You are definitely right about the duvet days although in Australia we would call them doona days. I love hugs from Scotland. They are bonnie. Make me feel better straight away!

    Hi MELEAH:
    You are so right about that. I know a lot of people who’ve been going through it too. I think it’s a form of burn out. Thanks for your lovely wishes πŸ˜€

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  14. I hope you feel better – sickness does take it’s toll. If writing is breathing, then yes, you shouldn’t give it up even for a day. Celebrating the small things not only helps lift the spirits, it also clears the path for more wonderful things to happen to you. And you deserve wonderful, wonderful things!

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  15. Hi ATTILA:
    Awww, you are so sweet. I am really grateful because I know how much you have on your plate right now. Thank you πŸ˜€

    Hi AINE:
    You are lovely. I will be fine. I am determined. All my wonderful blogging friends really really help. YAY!

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  16. I’ve always admired your very strong spirit and determination. This is believed to be the key to success.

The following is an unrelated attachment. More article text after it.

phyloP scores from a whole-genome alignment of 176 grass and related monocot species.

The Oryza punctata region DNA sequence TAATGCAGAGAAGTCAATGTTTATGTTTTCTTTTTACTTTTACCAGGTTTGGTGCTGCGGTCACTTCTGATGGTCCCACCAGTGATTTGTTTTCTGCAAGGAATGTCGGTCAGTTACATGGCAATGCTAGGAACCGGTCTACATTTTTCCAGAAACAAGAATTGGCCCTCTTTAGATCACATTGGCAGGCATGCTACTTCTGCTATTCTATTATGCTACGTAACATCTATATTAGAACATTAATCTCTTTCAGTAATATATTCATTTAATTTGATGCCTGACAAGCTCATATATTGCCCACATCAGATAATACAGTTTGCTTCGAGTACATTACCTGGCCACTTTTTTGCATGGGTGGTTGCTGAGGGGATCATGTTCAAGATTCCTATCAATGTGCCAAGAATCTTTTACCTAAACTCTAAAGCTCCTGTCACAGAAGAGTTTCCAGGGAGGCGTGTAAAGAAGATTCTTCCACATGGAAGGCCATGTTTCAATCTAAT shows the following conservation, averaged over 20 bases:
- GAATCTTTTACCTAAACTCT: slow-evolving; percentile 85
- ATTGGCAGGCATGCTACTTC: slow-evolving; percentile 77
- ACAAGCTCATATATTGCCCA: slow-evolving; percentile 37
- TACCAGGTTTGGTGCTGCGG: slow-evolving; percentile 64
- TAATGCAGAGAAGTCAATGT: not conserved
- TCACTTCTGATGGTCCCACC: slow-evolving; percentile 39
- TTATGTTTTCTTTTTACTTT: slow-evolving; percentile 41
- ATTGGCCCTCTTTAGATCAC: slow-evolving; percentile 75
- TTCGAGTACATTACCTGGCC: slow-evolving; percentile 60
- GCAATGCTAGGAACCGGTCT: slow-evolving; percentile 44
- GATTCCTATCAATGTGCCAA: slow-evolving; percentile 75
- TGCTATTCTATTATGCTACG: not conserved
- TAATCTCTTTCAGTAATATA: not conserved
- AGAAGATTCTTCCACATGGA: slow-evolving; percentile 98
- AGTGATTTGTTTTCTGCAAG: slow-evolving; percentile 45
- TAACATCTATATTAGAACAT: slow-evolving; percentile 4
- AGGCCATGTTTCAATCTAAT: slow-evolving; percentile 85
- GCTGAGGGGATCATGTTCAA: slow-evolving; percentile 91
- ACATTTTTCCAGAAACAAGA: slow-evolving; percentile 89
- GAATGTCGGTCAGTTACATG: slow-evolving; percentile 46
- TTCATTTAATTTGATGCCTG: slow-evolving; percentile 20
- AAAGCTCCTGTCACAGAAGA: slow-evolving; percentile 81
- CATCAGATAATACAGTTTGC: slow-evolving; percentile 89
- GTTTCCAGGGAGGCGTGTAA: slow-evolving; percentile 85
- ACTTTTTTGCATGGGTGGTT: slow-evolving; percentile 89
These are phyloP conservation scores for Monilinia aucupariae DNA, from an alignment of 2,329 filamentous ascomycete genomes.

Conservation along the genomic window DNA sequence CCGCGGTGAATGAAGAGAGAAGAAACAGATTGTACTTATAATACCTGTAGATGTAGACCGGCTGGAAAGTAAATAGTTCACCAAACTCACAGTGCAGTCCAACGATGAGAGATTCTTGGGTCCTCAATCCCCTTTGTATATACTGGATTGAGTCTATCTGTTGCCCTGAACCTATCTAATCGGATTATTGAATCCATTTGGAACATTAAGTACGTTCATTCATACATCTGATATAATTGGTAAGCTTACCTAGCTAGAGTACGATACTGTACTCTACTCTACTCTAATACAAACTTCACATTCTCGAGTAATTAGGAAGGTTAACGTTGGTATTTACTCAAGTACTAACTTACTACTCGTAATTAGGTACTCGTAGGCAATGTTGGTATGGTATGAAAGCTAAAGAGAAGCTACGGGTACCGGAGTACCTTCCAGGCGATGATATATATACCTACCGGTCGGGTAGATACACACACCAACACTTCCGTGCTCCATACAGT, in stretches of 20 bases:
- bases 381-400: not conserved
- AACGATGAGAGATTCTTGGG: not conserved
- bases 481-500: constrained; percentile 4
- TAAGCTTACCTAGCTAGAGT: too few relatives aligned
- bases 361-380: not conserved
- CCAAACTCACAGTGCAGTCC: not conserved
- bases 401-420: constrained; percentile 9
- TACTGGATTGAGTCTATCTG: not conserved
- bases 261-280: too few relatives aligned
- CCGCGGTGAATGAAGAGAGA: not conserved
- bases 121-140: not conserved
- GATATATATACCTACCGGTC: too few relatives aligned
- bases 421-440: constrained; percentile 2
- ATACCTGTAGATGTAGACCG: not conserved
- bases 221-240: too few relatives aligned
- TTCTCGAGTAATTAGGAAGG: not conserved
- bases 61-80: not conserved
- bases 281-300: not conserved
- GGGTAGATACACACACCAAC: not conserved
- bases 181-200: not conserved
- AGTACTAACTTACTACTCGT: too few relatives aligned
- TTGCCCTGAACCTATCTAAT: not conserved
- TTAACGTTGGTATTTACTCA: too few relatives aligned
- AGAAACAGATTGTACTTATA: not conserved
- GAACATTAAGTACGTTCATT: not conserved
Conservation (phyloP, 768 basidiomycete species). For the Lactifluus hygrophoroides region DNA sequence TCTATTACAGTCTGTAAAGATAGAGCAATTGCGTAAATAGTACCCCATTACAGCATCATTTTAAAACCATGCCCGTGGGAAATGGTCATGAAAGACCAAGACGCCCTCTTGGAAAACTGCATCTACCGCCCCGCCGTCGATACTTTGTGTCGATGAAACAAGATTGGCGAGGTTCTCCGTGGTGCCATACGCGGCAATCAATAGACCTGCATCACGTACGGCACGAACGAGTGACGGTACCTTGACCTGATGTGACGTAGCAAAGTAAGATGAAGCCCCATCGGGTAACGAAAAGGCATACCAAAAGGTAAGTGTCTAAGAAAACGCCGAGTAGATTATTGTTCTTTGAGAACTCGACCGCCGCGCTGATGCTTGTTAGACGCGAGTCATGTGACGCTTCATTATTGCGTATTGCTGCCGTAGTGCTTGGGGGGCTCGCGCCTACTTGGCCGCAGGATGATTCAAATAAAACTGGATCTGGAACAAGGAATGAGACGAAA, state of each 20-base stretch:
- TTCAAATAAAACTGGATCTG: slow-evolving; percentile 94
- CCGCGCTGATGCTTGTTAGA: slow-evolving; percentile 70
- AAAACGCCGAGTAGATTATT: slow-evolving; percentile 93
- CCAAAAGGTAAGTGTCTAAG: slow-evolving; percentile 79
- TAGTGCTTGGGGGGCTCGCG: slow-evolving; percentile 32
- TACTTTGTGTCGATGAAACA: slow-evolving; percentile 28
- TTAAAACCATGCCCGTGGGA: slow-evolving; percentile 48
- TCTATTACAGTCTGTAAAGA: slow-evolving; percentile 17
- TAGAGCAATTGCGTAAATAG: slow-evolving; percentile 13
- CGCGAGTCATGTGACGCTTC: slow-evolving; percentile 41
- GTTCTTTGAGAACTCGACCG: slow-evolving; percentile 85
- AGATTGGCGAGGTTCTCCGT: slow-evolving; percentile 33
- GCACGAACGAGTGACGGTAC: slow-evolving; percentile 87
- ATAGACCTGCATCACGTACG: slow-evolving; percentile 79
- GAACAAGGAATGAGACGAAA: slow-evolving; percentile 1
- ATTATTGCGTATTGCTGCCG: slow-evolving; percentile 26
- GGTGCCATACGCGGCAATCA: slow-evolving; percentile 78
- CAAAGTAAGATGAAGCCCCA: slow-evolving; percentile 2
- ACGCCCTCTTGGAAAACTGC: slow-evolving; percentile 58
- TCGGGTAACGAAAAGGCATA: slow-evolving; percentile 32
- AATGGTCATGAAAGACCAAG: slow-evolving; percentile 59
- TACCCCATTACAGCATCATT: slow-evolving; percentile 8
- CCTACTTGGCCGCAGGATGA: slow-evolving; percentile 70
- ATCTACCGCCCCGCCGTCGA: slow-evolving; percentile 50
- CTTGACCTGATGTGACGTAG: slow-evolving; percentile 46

From the bottom of my heart I wish you peace of mind and good health.

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  17. The trick is to HOLD ON when we need to, so hard some days. I usually see someone with real problems that can’t be fixed, such as life-altering health issues and that brings my own problems down to size. It’s not always easy, I know.

    Hugs friend, G

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  18. Hi GERALDINE:
    You’ve got it in one. Hold on for one more day, until morning, for another hour, for another minute. It does make a difference but eventually it will help. Thanks for the hugs πŸ˜€